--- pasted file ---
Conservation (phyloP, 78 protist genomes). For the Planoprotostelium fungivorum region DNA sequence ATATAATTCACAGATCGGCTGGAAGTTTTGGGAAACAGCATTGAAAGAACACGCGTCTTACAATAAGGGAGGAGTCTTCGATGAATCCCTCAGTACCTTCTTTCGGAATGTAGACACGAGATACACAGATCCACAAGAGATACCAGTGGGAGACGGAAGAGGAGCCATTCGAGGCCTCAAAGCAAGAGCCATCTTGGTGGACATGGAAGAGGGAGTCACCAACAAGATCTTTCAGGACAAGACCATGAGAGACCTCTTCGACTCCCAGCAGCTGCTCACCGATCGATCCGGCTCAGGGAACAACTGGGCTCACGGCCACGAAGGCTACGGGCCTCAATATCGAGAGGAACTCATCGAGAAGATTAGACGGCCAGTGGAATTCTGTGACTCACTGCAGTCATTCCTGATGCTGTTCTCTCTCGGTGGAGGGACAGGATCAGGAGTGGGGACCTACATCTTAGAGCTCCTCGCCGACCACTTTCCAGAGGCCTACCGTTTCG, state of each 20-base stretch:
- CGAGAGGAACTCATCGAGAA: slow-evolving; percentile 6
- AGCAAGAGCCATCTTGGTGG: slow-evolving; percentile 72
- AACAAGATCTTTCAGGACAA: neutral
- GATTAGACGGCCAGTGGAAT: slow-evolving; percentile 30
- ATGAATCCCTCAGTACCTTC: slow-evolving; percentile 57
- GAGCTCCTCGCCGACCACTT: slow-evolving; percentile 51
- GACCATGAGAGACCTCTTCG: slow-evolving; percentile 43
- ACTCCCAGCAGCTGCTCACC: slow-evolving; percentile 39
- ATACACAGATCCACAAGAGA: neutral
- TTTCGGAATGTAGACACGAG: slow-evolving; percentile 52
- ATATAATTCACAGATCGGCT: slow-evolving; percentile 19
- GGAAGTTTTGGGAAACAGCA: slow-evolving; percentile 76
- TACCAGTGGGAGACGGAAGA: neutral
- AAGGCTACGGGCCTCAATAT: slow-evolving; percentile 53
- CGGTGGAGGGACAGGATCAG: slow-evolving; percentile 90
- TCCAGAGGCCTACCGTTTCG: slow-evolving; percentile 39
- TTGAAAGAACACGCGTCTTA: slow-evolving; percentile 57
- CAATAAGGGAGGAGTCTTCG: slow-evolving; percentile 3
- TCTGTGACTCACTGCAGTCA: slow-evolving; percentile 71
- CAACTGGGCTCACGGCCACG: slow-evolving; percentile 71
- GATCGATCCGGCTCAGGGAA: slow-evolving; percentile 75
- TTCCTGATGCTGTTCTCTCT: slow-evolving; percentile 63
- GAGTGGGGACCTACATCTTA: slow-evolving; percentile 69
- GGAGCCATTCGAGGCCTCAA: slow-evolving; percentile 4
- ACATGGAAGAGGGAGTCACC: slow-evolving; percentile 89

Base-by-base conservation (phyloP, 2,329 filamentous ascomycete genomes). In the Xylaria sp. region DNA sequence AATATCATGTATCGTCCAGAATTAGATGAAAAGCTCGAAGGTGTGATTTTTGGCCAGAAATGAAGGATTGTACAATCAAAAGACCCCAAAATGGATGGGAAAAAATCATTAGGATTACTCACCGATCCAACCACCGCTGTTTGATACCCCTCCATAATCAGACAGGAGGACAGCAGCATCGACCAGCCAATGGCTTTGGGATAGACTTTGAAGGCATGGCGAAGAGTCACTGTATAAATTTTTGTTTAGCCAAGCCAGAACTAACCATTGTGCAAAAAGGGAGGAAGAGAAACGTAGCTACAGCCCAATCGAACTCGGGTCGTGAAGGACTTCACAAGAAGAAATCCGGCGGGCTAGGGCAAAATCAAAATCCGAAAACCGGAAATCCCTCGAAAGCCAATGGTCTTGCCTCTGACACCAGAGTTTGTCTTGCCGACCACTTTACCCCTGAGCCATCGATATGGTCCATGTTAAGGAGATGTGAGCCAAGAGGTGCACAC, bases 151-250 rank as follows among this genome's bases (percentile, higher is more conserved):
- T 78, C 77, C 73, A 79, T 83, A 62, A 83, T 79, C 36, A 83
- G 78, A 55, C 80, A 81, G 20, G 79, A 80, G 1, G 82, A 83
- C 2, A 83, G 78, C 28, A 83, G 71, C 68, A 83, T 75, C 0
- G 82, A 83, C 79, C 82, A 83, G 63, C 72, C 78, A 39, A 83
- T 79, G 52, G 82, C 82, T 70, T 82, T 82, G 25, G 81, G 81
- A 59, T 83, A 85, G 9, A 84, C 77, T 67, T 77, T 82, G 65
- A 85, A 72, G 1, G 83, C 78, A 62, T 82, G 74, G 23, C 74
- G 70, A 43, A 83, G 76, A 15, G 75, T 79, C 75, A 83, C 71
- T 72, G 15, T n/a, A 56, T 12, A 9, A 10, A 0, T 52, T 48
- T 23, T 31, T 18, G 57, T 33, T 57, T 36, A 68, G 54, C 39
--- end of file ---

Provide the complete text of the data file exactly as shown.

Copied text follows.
Conservation (phyloP, 78 protist genomes). For the Planoprotostelium fungivorum region DNA sequence ATATAATTCACAGATCGGCTGGAAGTTTTGGGAAACAGCATTGAAAGAACACGCGTCTTACAATAAGGGAGGAGTCTTCGATGAATCCCTCAGTACCTTCTTTCGGAATGTAGACACGAGATACACAGATCCACAAGAGATACCAGTGGGAGACGGAAGAGGAGCCATTCGAGGCCTCAAAGCAAGAGCCATCTTGGTGGACATGGAAGAGGGAGTCACCAACAAGATCTTTCAGGACAAGACCATGAGAGACCTCTTCGACTCCCAGCAGCTGCTCACCGATCGATCCGGCTCAGGGAACAACTGGGCTCACGGCCACGAAGGCTACGGGCCTCAATATCGAGAGGAACTCATCGAGAAGATTAGACGGCCAGTGGAATTCTGTGACTCACTGCAGTCATTCCTGATGCTGTTCTCTCTCGGTGGAGGGACAGGATCAGGAGTGGGGACCTACATCTTAGAGCTCCTCGCCGACCACTTTCCAGAGGCCTACCGTTTCG, state of each 20-base stretch:
- CGAGAGGAACTCATCGAGAA: slow-evolving; percentile 6
- AGCAAGAGCCATCTTGGTGG: slow-evolving; percentile 72
- AACAAGATCTTTCAGGACAA: neutral
- GATTAGACGGCCAGTGGAAT: slow-evolving; percentile 30
- ATGAATCCCTCAGTACCTTC: slow-evolving; percentile 57
- GAGCTCCTCGCCGACCACTT: slow-evolving; percentile 51
- GACCATGAGAGACCTCTTCG: slow-evolving; percentile 43
- ACTCCCAGCAGCTGCTCACC: slow-evolving; percentile 39
- ATACACAGATCCACAAGAGA: neutral
- TTTCGGAATGTAGACACGAG: slow-evolving; percentile 52
- ATATAATTCACAGATCGGCT: slow-evolving; percentile 19
- GGAAGTTTTGGGAAACAGCA: slow-evolving; percentile 76
- TACCAGTGGGAGACGGAAGA: neutral
- AAGGCTACGGGCCTCAATAT: slow-evolving; percentile 53
- CGGTGGAGGGACAGGATCAG: slow-evolving; percentile 90
- TCCAGAGGCCTACCGTTTCG: slow-evolving; percentile 39
- TTGAAAGAACACGCGTCTTA: slow-evolving; percentile 57
- CAATAAGGGAGGAGTCTTCG: slow-evolving; percentile 3
- TCTGTGACTCACTGCAGTCA: slow-evolving; percentile 71
- CAACTGGGCTCACGGCCACG: slow-evolving; percentile 71
- GATCGATCCGGCTCAGGGAA: slow-evolving; percentile 75
- TTCCTGATGCTGTTCTCTCT: slow-evolving; percentile 63
- GAGTGGGGACCTACATCTTA: slow-evolving; percentile 69
- GGAGCCATTCGAGGCCTCAA: slow-evolving; percentile 4
- ACATGGAAGAGGGAGTCACC: slow-evolving; percentile 89

Base-by-base conservation (phyloP, 2,329 filamentous ascomycete genomes). In the Xylaria sp. region DNA sequence AATATCATGTATCGTCCAGAATTAGATGAAAAGCTCGAAGGTGTGATTTTTGGCCAGAAATGAAGGATTGTACAATCAAAAGACCCCAAAATGGATGGGAAAAAATCATTAGGATTACTCACCGATCCAACCACCGCTGTTTGATACCCCTCCATAATCAGACAGGAGGACAGCAGCATCGACCAGCCAATGGCTTTGGGATAGACTTTGAAGGCATGGCGAAGAGTCACTGTATAAATTTTTGTTTAGCCAAGCCAGAACTAACCATTGTGCAAAAAGGGAGGAAGAGAAACGTAGCTACAGCCCAATCGAACTCGGGTCGTGAAGGACTTCACAAGAAGAAATCCGGCGGGCTAGGGCAAAATCAAAATCCGAAAACCGGAAATCCCTCGAAAGCCAATGGTCTTGCCTCTGACACCAGAGTTTGTCTTGCCGACCACTTTACCCCTGAGCCATCGATATGGTCCATGTTAAGGAGATGTGAGCCAAGAGGTGCACAC, bases 151-250 rank as follows among this genome's bases (percentile, higher is more conserved):
- T 78, C 77, C 73, A 79, T 83, A 62, A 83, T 79, C 36, A 83
- G 78, A 55, C 80, A 81, G 20, G 79, A 80, G 1, G 82, A 83
- C 2, A 83, G 78, C 28, A 83, G 71, C 68, A 83, T 75, C 0
- G 82, A 83, C 79, C 82, A 83, G 63, C 72, C 78, A 39, A 83
- T 79, G 52, G 82, C 82, T 70, T 82, T 82, G 25, G 81, G 81
- A 59, T 83, A 85, G 9, A 84, C 77, T 67, T 77, T 82, G 65
- A 85, A 72, G 1, G 83, C 78, A 62, T 82, G 74, G 23, C 74
- G 70, A 43, A 83, G 76, A 15, G 75, T 79, C 75, A 83, C 71
- T 72, G 15, T n/a, A 56, T 12, A 9, A 10, A 0, T 52, T 48
- T 23, T 31, T 18, G 57, T 33, T 57, T 36, A 68, G 54, C 39